Affidavits of Prejudice & SSHB 2557

By DUI Defense Attorney Patricia Fulton
© 2008 Law Offices of Geoffrey Burg, LLC

There are many reasons to file an affidavit of prejudice and in DUI cases they are commonly used to avoid a judge who has ruled unfavorably on a suppression issue or who is likely to impose excessive conditions of release.

In district court criminal matters, affidavits of prejudice are governed by RCW 3.34.110 and CrRLJ 8.9. CrRLJ 8.9 allows for one affidavit of prejudice to be filed if the affidavited judge has not yet made a discretionary ruling on the case.

New legislation effective July 1, 2008, amends RCW 3.34.110 and clarifies what is considered a discretionary ruling.

Prior to SSHB 2557, discretionary rulings were not defined by statute and, if the volume of case law is any indication, the question of what is and is not considered a discretionary ruling has consistently troubled the courts.

As of July 1, 2008, the following are not discretionary rulings and would not preclude the filing of an affidavit of prejudice:

  1. The arrangement of the calendar;
  2. The setting of an action, motion, or proceeding for hearing or trial;
  3. The arraignment of the accused;
  4. The setting of bail and initially setting conditions of release.

It appears that this legislation may change the landscape for affidavits of prejudice in some courts. For example, the judges in King County's Northeast District Court have recently implemented a new policy based on SSHB 2557.

Under this new policy, an affidavited judge will still handle arraignment, set pre-trial conditions, set trial dates and set the jury calendar. The affidavited judge would not handle motions, trial, sentencing or reviews. It is possible that other judges will interpret the changes of SSHB 2557 to allow for such "non-discretionary" actions even if properly affidavited.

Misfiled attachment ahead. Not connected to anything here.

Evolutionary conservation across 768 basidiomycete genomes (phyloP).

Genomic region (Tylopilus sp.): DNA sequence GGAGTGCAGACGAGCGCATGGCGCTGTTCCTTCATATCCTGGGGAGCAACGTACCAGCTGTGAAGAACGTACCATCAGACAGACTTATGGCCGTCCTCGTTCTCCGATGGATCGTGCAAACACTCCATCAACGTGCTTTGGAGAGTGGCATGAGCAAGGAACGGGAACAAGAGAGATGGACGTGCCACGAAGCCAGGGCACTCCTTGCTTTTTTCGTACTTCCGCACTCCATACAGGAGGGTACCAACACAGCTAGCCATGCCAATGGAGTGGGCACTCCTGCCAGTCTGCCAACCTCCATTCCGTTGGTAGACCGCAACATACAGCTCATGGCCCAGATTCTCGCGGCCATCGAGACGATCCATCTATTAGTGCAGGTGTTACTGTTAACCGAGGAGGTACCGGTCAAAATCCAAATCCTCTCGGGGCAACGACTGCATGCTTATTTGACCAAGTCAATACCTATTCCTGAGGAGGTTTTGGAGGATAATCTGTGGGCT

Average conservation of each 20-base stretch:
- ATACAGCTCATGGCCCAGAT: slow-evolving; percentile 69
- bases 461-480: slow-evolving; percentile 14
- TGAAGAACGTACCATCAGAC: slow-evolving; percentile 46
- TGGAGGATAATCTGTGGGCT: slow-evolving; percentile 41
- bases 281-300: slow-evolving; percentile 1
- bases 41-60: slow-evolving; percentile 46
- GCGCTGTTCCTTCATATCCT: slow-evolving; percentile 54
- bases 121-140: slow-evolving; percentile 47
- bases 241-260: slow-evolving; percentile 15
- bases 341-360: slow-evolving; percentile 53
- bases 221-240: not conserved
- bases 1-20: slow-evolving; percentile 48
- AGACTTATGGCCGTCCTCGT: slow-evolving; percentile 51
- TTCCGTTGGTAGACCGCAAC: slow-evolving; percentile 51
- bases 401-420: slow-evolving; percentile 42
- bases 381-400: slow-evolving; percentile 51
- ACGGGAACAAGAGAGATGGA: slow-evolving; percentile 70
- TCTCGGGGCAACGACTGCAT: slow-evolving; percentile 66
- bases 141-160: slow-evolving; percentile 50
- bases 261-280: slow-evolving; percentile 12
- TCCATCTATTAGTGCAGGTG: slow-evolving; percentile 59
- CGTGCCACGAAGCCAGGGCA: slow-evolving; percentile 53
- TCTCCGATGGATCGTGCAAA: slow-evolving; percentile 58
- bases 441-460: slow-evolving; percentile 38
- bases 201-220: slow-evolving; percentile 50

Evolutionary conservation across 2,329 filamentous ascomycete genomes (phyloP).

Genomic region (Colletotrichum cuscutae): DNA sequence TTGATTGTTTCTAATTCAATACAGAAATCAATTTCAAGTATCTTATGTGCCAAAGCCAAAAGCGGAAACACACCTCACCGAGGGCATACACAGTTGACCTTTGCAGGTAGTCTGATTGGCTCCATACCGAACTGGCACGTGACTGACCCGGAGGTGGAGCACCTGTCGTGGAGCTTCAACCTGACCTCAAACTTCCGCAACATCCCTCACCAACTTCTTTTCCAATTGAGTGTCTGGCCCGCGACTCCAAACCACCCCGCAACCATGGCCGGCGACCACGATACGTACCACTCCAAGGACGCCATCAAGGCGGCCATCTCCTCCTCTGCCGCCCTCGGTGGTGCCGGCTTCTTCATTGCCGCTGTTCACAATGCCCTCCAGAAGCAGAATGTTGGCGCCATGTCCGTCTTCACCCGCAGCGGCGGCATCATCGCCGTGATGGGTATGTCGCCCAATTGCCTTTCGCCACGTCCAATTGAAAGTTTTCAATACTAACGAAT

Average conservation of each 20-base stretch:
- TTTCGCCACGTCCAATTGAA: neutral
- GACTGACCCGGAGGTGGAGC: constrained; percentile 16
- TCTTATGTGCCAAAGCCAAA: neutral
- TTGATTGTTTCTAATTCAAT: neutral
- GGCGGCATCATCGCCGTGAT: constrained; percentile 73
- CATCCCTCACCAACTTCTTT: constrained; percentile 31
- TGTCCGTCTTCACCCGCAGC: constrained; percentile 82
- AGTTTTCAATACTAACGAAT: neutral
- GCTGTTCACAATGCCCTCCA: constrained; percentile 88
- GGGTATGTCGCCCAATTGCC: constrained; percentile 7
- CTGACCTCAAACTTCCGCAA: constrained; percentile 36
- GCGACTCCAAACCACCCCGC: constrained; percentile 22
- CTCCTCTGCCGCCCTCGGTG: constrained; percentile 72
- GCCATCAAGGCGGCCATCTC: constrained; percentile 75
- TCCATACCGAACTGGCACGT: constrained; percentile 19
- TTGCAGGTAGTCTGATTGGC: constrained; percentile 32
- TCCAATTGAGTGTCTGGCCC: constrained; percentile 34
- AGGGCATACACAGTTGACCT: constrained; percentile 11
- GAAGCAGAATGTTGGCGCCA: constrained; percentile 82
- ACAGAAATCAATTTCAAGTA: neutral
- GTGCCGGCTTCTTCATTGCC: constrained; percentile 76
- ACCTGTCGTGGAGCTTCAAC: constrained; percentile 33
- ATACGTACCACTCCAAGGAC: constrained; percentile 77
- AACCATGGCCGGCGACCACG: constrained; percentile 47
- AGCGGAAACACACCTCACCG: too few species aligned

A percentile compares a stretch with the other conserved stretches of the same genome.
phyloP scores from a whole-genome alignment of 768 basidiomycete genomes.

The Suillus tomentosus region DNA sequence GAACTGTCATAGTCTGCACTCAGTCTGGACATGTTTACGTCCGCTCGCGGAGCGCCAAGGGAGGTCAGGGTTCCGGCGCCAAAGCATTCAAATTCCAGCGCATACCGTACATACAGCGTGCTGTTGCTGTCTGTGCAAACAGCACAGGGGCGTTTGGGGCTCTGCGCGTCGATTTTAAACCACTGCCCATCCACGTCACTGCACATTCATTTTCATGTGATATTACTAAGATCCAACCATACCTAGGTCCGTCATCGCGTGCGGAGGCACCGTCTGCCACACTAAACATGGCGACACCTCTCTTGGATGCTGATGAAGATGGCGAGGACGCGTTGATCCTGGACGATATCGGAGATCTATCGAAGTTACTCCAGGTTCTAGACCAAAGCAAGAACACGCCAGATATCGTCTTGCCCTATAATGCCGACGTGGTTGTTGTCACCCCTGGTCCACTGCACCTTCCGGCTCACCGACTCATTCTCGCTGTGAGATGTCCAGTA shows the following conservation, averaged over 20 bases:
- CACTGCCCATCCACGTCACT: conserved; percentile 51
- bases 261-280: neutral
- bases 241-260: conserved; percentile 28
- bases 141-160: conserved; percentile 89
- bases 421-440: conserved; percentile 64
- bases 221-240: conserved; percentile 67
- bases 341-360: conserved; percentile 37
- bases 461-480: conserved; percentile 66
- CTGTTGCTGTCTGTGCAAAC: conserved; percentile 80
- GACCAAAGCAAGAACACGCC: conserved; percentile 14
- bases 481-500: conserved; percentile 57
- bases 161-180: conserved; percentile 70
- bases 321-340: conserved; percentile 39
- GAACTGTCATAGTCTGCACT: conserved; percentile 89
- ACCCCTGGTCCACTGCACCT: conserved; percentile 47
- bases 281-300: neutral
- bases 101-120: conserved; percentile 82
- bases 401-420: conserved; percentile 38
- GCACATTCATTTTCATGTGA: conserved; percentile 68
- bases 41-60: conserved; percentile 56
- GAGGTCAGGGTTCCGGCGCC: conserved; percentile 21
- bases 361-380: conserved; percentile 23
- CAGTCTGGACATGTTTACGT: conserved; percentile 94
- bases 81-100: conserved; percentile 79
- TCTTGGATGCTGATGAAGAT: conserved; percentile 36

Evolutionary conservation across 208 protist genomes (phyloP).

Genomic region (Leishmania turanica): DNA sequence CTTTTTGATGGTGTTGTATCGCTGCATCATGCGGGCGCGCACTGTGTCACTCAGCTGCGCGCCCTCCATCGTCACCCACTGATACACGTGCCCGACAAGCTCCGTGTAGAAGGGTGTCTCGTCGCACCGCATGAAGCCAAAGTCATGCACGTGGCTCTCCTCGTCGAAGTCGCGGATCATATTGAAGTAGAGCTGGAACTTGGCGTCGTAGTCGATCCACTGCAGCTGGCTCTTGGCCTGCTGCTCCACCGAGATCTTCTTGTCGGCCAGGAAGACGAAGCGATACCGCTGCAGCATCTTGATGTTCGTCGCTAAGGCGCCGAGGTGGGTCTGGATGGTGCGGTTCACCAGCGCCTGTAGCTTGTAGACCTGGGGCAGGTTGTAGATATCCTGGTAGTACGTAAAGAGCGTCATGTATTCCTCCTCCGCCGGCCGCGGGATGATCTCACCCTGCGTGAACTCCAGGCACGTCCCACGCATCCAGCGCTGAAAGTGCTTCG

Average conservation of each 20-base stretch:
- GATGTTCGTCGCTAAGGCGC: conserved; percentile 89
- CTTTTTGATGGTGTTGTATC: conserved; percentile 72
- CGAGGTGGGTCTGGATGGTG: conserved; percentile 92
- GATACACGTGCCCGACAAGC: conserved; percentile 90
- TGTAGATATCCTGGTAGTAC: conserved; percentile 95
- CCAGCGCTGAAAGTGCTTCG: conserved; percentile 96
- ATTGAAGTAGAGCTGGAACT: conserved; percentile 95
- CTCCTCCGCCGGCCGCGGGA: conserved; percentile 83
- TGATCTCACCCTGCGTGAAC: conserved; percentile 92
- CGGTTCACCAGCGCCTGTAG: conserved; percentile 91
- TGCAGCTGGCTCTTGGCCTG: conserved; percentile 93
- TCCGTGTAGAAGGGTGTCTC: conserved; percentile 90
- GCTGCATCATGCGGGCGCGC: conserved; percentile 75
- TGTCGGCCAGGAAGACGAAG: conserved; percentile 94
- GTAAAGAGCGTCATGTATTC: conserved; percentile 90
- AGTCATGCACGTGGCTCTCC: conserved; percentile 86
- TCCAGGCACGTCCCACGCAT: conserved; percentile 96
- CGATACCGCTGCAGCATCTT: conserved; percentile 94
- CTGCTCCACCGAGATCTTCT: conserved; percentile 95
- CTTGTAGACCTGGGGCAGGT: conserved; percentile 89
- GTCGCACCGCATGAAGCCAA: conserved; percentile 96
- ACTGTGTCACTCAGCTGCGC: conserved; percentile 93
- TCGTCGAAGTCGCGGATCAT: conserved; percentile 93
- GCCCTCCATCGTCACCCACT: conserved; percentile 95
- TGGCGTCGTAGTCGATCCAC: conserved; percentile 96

However, this policy is improper under both current law and SSHB 2557 as it confuses the conditions precedent for a timely affidavit (no discretionary ruling made by the judge) and the effect of a timely filed affidavit. Specifically, that when an affidavit of prejudice is timely filed the law deems that prejudice exists and the judge to whom it is directed no longer has authority to act in the matter. (1)

This means that while an affidavit of prejudice can timely be filed after your client has been arraigned and conditions of release imposed - an affidavited judge has no authority to do anything further once the affidavit is accepted.


1 - State v. Dixon, 74 Wn. 2d 700 (1968); Harbor Enters Inc. v. Gudjonsson, 116 Wn. 2d 283 (1991); State v. French, 88 Wn. App. 586 (1997).

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